Developing, testing and introducing new technologies often represents a major risk. For SMEs in particular it is important to reduce the barriers to investment and development. Our research and development programme uses regional and EU funds to help them minimise risks and realise their ideas.
You will find an overview of the various support programmes in our Funding & Support section.
The depths of the ocean remain one of the last great mysteries on Earth. What is the precise composition of the seafloor? What flora and fauna inhabit it? Where has the delicate balance of the ecosystem been seriously disrupted? We still don’t have complete answers to any of these questions, but four young scientists from Bremen are aiming to change that.
Even Tom Cruise in Mission Impossible would find it difficult to break into this data centre. Metre-thick concrete walls are just one of the many security measures protecting this bunker.
Unloading shipping containers requires manual work, which is pretty unusual in the automated and digitalised world of logistics. But a Bremen-based research project aims to change all this with its IRiS robot.
How will we be working in the future? Daimler’s Innolab in Bremen’s Überseestadt district provides an answer to this question. And anyone can come and see it.
In December 2014, ORTEC GmbH moved from Lower Saxony to Bremen. The software specialist hoped to strengthen its market position by moving to the city’s Überseestadt district. Around three and a half years later, we got in touch with the company again to ask whether the move has been a success.
You rarely get the opportunity to try out musical instruments when you buy them online. Bremen-based start-up TonePedia has developed a piece of software that allows musicians to properly compare guitars, bass guitars, amplifiers and effect products online. This saves time and reduces the number of returns and the associated cost.
Is this what sales assistants of the future will look like? Bremen start-up company Blackout Technologies develops software based on artificial intelligence, unlike any other software in Europe. Before long, we’ll be greeted by their robot Pepper in shops, at trade fairs or even in care homes. We visited Bremen’s robot lab to find out more.
The research alliance ROBEX is sending robots up active volcanoes and down into the deepest and darkest seas. Working across disciplines, the 120 scientists of the 16 institutes involved are breaking new ground on this project. They have been eagerly waiting to find out what has happened to the TRAMPER diving robot, which has been exploring the deep seas around Spitsbergen for a year. Now they are ready to bring it back.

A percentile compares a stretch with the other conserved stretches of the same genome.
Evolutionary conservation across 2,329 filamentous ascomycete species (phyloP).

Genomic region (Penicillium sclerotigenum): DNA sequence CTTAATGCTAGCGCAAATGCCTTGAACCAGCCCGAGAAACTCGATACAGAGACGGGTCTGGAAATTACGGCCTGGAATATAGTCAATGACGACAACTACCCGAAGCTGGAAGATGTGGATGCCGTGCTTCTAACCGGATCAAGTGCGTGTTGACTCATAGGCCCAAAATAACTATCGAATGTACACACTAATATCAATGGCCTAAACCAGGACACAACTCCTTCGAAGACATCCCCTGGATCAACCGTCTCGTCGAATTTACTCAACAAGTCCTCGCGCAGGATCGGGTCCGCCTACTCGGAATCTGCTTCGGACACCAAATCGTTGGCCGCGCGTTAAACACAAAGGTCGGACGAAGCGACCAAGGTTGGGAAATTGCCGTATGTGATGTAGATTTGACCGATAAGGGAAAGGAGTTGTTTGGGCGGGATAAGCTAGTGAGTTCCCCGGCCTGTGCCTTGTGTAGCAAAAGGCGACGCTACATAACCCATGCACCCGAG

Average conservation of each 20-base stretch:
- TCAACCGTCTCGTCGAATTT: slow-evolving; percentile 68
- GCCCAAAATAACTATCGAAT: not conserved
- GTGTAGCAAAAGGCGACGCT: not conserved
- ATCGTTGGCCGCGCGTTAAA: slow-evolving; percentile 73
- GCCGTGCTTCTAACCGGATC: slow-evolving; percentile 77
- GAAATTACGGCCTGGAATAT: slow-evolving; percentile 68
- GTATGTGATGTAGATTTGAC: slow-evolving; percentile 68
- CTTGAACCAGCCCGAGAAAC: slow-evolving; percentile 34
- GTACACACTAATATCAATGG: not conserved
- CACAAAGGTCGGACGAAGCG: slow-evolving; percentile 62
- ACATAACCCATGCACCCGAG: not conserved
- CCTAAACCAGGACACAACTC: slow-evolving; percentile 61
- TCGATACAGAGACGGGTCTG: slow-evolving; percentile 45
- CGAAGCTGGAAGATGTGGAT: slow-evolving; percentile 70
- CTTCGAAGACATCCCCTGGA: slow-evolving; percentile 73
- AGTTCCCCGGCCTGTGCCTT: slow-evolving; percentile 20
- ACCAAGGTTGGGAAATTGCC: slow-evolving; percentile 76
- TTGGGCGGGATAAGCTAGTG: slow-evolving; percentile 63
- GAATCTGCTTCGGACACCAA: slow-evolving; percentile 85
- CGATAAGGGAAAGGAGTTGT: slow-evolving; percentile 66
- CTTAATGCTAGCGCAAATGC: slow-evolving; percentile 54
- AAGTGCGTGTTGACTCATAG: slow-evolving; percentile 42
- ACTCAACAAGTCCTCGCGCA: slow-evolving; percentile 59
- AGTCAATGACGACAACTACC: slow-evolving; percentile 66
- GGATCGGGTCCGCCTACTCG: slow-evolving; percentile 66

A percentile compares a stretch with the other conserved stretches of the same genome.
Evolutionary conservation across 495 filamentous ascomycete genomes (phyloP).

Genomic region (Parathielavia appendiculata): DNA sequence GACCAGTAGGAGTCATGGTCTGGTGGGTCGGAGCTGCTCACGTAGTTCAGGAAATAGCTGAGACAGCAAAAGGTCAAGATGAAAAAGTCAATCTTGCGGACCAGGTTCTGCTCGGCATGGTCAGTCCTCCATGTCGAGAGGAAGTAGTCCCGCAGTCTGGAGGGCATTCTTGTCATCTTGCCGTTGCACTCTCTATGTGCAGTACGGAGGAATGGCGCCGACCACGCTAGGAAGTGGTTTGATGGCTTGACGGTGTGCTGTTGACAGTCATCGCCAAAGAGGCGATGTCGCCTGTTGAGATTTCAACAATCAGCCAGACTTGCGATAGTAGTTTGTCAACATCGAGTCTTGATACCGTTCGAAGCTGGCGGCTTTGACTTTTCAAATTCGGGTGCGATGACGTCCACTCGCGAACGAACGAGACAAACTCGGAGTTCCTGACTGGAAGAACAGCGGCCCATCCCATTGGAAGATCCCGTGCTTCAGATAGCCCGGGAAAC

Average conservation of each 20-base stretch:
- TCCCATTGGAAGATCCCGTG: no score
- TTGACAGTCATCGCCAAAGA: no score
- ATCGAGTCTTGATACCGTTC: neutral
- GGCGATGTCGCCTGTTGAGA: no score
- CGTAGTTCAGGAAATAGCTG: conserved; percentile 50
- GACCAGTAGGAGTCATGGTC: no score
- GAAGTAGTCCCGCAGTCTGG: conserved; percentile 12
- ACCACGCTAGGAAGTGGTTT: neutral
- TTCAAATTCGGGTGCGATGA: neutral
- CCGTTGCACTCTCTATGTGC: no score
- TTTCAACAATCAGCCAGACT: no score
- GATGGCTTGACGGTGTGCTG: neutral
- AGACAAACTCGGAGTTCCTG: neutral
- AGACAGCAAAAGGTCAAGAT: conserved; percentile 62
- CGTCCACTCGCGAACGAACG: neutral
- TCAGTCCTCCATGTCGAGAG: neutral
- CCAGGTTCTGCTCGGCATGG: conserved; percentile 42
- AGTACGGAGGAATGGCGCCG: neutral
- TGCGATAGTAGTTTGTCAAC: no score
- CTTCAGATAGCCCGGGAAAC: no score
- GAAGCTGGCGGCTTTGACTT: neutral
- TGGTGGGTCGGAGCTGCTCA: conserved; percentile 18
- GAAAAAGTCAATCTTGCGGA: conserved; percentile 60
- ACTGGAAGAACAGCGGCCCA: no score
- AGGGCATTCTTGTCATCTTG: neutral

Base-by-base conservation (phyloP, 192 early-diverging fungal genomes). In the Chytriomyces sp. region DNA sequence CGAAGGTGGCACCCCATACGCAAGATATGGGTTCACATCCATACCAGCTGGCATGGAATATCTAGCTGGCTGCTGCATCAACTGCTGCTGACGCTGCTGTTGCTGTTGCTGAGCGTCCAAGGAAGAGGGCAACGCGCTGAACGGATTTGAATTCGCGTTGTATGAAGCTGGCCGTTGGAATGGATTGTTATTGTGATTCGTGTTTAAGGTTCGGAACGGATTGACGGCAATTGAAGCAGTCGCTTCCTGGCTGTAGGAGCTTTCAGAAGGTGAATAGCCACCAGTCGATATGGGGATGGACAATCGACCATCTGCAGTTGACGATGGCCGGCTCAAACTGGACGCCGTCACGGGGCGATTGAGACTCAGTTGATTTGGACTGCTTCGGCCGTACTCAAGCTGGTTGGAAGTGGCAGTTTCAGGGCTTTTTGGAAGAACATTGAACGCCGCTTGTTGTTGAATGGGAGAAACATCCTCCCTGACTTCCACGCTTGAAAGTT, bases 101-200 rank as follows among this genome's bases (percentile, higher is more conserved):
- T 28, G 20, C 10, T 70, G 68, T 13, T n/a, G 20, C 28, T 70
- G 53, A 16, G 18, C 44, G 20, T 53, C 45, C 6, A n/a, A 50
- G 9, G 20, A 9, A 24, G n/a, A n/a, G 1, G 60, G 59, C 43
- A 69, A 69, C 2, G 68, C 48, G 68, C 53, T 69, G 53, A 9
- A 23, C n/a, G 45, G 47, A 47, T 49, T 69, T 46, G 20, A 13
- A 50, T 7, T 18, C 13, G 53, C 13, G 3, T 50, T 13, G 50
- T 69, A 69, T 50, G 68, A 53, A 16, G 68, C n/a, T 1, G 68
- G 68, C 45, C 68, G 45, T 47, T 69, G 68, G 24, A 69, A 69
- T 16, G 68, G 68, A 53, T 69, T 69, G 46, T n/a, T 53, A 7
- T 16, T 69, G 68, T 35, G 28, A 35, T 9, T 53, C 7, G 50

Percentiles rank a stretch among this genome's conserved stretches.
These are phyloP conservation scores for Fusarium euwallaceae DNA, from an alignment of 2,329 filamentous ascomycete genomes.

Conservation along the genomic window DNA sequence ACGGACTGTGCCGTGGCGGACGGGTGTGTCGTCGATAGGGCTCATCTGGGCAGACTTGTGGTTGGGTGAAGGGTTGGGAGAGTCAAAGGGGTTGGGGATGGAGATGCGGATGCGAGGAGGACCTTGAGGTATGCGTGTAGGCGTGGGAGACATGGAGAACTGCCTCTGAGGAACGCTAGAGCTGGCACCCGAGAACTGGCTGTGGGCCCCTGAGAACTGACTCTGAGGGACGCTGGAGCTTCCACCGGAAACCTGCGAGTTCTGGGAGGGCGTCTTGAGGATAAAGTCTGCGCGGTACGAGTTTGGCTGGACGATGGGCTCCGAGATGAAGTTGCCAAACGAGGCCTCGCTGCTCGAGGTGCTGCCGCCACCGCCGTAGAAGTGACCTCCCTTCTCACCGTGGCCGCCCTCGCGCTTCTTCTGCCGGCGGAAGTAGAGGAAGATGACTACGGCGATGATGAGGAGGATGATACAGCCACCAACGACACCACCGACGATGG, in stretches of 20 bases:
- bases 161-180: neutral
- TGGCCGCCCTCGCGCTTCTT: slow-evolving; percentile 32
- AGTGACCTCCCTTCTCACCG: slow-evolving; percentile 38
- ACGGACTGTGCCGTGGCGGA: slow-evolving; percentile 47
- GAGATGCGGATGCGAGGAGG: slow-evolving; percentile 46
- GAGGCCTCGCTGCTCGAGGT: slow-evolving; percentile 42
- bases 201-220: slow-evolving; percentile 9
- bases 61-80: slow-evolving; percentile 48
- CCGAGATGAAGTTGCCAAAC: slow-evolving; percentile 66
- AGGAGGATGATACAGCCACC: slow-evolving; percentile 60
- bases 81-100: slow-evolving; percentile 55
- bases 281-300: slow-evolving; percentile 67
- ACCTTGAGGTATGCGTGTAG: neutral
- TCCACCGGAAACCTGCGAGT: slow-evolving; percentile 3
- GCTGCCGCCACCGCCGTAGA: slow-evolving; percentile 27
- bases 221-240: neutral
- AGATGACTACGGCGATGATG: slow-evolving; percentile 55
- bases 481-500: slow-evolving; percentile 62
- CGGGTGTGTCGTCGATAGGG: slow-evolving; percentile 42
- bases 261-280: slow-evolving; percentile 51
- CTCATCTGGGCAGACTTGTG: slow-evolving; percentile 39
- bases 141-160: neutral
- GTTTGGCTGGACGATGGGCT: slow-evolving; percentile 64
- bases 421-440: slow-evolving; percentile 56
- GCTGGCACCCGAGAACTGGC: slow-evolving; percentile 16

A growing number of companies are becoming more aware of their social and environmental footprint, and are looking for ways to act with greater environmental and social responsibility. Germany’s north-west is set to become the national centre for social entrepreneurship in logistics. A new platform is under development and the first round of events is being planned to achieve this goal.
This new master’s degree at Bremerhaven University of Applied Sciences prepares students for the future and offers them excellent job prospects.
BLG Logistics Group is a major player in logistics with 18,000 employees. It established the Digilab in Bremen as a core element of its digitalisation. The company’s premises are reminiscent of start-ups in Silicon Valley, and there are good reasons for that.
FabLab Bremen invites visitors to learn about new manufacturing technologies and try their hand at everything from laser cutters to printing and programming. Digital technology enthusiasts of all ages and programmers of all abilities are welcome here. And it is not long before they can put what they have learnt to good use.
A great deal of manual labour goes into aircraft construction. Despite this – or perhaps even because of it – Airbus is changing its approach to make increased use of digital technologies. It’s also researching the applications of new manufacturing technologies such as 3D printing. And not a moment too soon, as Airbus’ site manager in Bremen, Dr André Walter, explains in our interview.